Essential lockdown interview tips

Are there green shoots in the job market? It’s probably too early to tell the speed at which we may bounce back but, after the initial deep freeze, there are some signs of employers starting to think about hiring.

Your key priority of course, if you’re considering a move, is to enhance your likelihood of being offered an interview. You can do this by producing a great CV and LinkedIn profile and an effective job search strategy.

However, where in a more buoyant market you might have hoped for interest from a number of employers and even some helpful interview practice, the next few months are unlikely to offer that luxury.

So if you have the offer of an interview, more than ever you will want to maximise your chances of getting to the next stage.

Here is Prism’s seven point interview plan, with helpful cross-reference links to our range of articles:

1. Preparation for the interview is key

A Glassdoor survey revealed that 88% of hiring decision-makers believe “an informed candidate is a quality candidate.” Ensure you have done your homework .

2. First impressions count

A cliché but true: 33% of interviewers claimed to know whether they were going to hire someone in the first 90 seconds. This may not seem fair but is as true of video interviews (e.g. Zoom, Microsoft Teams etc.) as face-to-face interviews.

There is much advice and guidance available on this topic including our own Zoom/video tips but the key points to consider are around your initial presentation and impact .

3. Questions and answers

Consider your answers to likely interview questions and how to show your suitability for the consultancy role. Also have a few questions of your own, although nothing which could indicate a lack of preparation! Clear interest and enthusiasm is very important.

4. Look into the camera, not just at the screen

There is more on this in our video tips guide but it is one of the key adjustments that are required for this medium.  There is a particular problem with some Apple kit which has the camera on the side rather than above the screen which makes it look as if you’re very distracted by something off to one side!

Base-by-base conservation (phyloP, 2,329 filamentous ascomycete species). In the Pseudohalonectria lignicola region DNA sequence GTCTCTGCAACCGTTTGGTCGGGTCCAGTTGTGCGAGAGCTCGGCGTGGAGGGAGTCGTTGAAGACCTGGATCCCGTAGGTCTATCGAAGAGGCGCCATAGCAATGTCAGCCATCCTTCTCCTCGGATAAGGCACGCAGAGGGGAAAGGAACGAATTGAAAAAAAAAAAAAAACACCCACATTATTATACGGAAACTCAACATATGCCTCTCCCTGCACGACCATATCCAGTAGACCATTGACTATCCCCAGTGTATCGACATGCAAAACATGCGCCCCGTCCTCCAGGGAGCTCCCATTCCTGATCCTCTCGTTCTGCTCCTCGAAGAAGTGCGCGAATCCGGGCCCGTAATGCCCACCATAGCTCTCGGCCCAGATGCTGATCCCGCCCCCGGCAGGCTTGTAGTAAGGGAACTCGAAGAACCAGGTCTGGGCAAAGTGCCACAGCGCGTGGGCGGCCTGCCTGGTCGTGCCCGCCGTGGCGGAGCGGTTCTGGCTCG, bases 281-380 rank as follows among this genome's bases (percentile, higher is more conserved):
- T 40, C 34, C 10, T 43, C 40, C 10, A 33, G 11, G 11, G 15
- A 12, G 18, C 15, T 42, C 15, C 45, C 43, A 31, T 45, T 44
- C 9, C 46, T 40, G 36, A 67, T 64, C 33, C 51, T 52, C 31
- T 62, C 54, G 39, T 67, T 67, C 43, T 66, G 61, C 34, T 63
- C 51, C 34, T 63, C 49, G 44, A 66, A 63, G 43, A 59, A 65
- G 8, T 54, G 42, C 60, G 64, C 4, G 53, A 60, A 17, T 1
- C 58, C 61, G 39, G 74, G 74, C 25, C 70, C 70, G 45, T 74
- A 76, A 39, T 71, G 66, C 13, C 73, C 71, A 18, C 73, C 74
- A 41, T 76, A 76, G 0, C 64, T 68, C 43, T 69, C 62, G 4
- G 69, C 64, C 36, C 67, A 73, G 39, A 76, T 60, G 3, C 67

5. Body language

Take care with posture and body language (e.g. avoid arms folded across chest): this is easy to get wrong on video calls.

6. Avoid verbosity

Avoid excessively lengthy answers, as it can be more difficult in a video interview for the interviewer to retain focus or politely interject if you’re drifting off the question. Keep to the point. Similarly, beware of over-explaining why you left your last job or want to move: keep it brief unless the interviewer wants a deep delve.

7. Etiquette

A video meeting invitation may include the interviewer’s email address. While not essential, it is generally considered a good idea to thank them for their time and make clear your continued interest, in a warm message. Proper grammar, no typos! This applies whether the meeting was a result of direct contact or via an agency. Don’t expect a reply and don’t be concerned by a lack of response.

Elsewhere on our website you will find more advice and resources to help with your career planning, job search and interview preparation.

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